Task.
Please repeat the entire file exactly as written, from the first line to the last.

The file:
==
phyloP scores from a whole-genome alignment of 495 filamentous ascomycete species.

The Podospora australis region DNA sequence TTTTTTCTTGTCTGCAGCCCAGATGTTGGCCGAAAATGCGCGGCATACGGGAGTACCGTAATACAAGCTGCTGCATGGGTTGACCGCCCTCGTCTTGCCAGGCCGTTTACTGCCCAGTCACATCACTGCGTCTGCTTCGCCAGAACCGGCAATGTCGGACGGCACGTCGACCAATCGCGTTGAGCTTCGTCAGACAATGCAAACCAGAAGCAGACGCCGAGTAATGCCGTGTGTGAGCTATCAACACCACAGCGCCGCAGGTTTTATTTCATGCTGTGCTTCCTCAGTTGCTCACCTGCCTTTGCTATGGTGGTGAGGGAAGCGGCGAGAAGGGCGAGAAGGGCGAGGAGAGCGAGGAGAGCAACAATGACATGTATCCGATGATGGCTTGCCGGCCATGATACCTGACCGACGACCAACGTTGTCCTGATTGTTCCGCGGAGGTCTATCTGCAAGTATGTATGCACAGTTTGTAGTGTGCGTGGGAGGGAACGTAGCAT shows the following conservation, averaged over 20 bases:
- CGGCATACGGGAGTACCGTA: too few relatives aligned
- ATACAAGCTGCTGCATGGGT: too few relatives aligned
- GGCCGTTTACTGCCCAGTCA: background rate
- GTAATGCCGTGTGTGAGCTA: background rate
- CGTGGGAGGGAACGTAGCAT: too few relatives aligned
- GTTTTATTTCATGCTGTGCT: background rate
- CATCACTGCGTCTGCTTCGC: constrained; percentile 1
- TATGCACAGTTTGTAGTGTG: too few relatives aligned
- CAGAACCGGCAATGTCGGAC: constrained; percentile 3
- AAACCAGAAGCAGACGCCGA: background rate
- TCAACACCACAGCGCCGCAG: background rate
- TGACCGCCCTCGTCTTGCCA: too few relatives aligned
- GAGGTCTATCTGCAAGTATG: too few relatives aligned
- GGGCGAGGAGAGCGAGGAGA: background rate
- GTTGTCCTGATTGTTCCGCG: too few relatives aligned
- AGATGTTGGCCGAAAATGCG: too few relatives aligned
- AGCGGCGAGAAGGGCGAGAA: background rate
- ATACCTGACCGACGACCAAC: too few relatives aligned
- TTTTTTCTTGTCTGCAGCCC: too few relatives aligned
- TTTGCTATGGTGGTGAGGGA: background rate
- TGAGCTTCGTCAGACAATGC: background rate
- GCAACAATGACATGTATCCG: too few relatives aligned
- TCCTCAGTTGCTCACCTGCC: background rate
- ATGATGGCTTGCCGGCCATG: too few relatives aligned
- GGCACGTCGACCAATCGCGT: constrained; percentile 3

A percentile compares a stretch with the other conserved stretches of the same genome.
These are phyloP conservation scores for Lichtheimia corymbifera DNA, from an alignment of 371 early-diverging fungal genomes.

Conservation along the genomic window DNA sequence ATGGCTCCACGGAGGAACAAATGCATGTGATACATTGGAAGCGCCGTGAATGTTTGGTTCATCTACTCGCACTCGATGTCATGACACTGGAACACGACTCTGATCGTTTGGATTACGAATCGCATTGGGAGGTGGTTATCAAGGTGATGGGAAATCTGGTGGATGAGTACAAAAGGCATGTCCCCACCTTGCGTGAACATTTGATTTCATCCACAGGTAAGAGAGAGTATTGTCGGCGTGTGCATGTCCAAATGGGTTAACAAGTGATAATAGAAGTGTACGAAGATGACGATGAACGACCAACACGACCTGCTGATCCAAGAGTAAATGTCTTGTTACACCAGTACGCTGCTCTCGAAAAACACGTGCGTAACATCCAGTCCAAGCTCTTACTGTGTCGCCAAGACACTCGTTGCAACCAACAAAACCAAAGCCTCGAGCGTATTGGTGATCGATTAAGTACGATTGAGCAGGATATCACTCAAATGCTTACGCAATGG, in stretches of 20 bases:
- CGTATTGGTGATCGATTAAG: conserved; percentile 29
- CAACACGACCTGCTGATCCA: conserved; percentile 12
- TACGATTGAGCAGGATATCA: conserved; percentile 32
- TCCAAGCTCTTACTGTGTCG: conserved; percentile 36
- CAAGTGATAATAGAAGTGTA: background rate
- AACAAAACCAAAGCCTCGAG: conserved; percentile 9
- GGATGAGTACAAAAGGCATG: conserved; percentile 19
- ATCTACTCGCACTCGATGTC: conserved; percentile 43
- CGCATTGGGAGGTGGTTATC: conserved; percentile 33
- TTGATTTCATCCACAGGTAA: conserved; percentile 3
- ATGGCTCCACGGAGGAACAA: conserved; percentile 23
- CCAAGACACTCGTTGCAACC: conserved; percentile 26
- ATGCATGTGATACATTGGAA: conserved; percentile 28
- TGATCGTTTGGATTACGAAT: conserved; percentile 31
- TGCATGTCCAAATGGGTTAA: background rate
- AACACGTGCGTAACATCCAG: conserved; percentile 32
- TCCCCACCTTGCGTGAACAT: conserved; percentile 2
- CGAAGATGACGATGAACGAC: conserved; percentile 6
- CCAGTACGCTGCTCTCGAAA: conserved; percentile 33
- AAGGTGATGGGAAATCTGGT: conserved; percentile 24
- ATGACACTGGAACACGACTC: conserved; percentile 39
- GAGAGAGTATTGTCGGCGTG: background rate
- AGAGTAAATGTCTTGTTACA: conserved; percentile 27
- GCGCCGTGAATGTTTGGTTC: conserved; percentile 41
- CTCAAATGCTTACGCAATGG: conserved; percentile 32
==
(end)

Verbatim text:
phyloP scores from a whole-genome alignment of 495 filamentous ascomycete species.

The Podospora australis region DNA sequence TTTTTTCTTGTCTGCAGCCCAGATGTTGGCCGAAAATGCGCGGCATACGGGAGTACCGTAATACAAGCTGCTGCATGGGTTGACCGCCCTCGTCTTGCCAGGCCGTTTACTGCCCAGTCACATCACTGCGTCTGCTTCGCCAGAACCGGCAATGTCGGACGGCACGTCGACCAATCGCGTTGAGCTTCGTCAGACAATGCAAACCAGAAGCAGACGCCGAGTAATGCCGTGTGTGAGCTATCAACACCACAGCGCCGCAGGTTTTATTTCATGCTGTGCTTCCTCAGTTGCTCACCTGCCTTTGCTATGGTGGTGAGGGAAGCGGCGAGAAGGGCGAGAAGGGCGAGGAGAGCGAGGAGAGCAACAATGACATGTATCCGATGATGGCTTGCCGGCCATGATACCTGACCGACGACCAACGTTGTCCTGATTGTTCCGCGGAGGTCTATCTGCAAGTATGTATGCACAGTTTGTAGTGTGCGTGGGAGGGAACGTAGCAT shows the following conservation, averaged over 20 bases:
- CGGCATACGGGAGTACCGTA: too few relatives aligned
- ATACAAGCTGCTGCATGGGT: too few relatives aligned
- GGCCGTTTACTGCCCAGTCA: background rate
- GTAATGCCGTGTGTGAGCTA: background rate
- CGTGGGAGGGAACGTAGCAT: too few relatives aligned
- GTTTTATTTCATGCTGTGCT: background rate
- CATCACTGCGTCTGCTTCGC: constrained; percentile 1
- TATGCACAGTTTGTAGTGTG: too few relatives aligned
- CAGAACCGGCAATGTCGGAC: constrained; percentile 3
- AAACCAGAAGCAGACGCCGA: background rate
- TCAACACCACAGCGCCGCAG: background rate
- TGACCGCCCTCGTCTTGCCA: too few relatives aligned
- GAGGTCTATCTGCAAGTATG: too few relatives aligned
- GGGCGAGGAGAGCGAGGAGA: background rate
- GTTGTCCTGATTGTTCCGCG: too few relatives aligned
- AGATGTTGGCCGAAAATGCG: too few relatives aligned
- AGCGGCGAGAAGGGCGAGAA: background rate
- ATACCTGACCGACGACCAAC: too few relatives aligned
- TTTTTTCTTGTCTGCAGCCC: too few relatives aligned
- TTTGCTATGGTGGTGAGGGA: background rate
- TGAGCTTCGTCAGACAATGC: background rate
- GCAACAATGACATGTATCCG: too few relatives aligned
- TCCTCAGTTGCTCACCTGCC: background rate
- ATGATGGCTTGCCGGCCATG: too few relatives aligned
- GGCACGTCGACCAATCGCGT: constrained; percentile 3

A percentile compares a stretch with the other conserved stretches of the same genome.
These are phyloP conservation scores for Lichtheimia corymbifera DNA, from an alignment of 371 early-diverging fungal genomes.

Conservation along the genomic window DNA sequence ATGGCTCCACGGAGGAACAAATGCATGTGATACATTGGAAGCGCCGTGAATGTTTGGTTCATCTACTCGCACTCGATGTCATGACACTGGAACACGACTCTGATCGTTTGGATTACGAATCGCATTGGGAGGTGGTTATCAAGGTGATGGGAAATCTGGTGGATGAGTACAAAAGGCATGTCCCCACCTTGCGTGAACATTTGATTTCATCCACAGGTAAGAGAGAGTATTGTCGGCGTGTGCATGTCCAAATGGGTTAACAAGTGATAATAGAAGTGTACGAAGATGACGATGAACGACCAACACGACCTGCTGATCCAAGAGTAAATGTCTTGTTACACCAGTACGCTGCTCTCGAAAAACACGTGCGTAACATCCAGTCCAAGCTCTTACTGTGTCGCCAAGACACTCGTTGCAACCAACAAAACCAAAGCCTCGAGCGTATTGGTGATCGATTAAGTACGATTGAGCAGGATATCACTCAAATGCTTACGCAATGG, in stretches of 20 bases:
- CGTATTGGTGATCGATTAAG: conserved; percentile 29
- CAACACGACCTGCTGATCCA: conserved; percentile 12
- TACGATTGAGCAGGATATCA: conserved; percentile 32
- TCCAAGCTCTTACTGTGTCG: conserved; percentile 36
- CAAGTGATAATAGAAGTGTA: background rate
- AACAAAACCAAAGCCTCGAG: conserved; percentile 9
- GGATGAGTACAAAAGGCATG: conserved; percentile 19
- ATCTACTCGCACTCGATGTC: conserved; percentile 43
- CGCATTGGGAGGTGGTTATC: conserved; percentile 33
- TTGATTTCATCCACAGGTAA: conserved; percentile 3
- ATGGCTCCACGGAGGAACAA: conserved; percentile 23
- CCAAGACACTCGTTGCAACC: conserved; percentile 26
- ATGCATGTGATACATTGGAA: conserved; percentile 28
- TGATCGTTTGGATTACGAAT: conserved; percentile 31
- TGCATGTCCAAATGGGTTAA: background rate
- AACACGTGCGTAACATCCAG: conserved; percentile 32
- TCCCCACCTTGCGTGAACAT: conserved; percentile 2
- CGAAGATGACGATGAACGAC: conserved; percentile 6
- CCAGTACGCTGCTCTCGAAA: conserved; percentile 33
- AAGGTGATGGGAAATCTGGT: conserved; percentile 24
- ATGACACTGGAACACGACTC: conserved; percentile 39
- GAGAGAGTATTGTCGGCGTG: background rate
- AGAGTAAATGTCTTGTTACA: conserved; percentile 27
- GCGCCGTGAATGTTTGGTTC: conserved; percentile 41
- CTCAAATGCTTACGCAATGG: conserved; percentile 32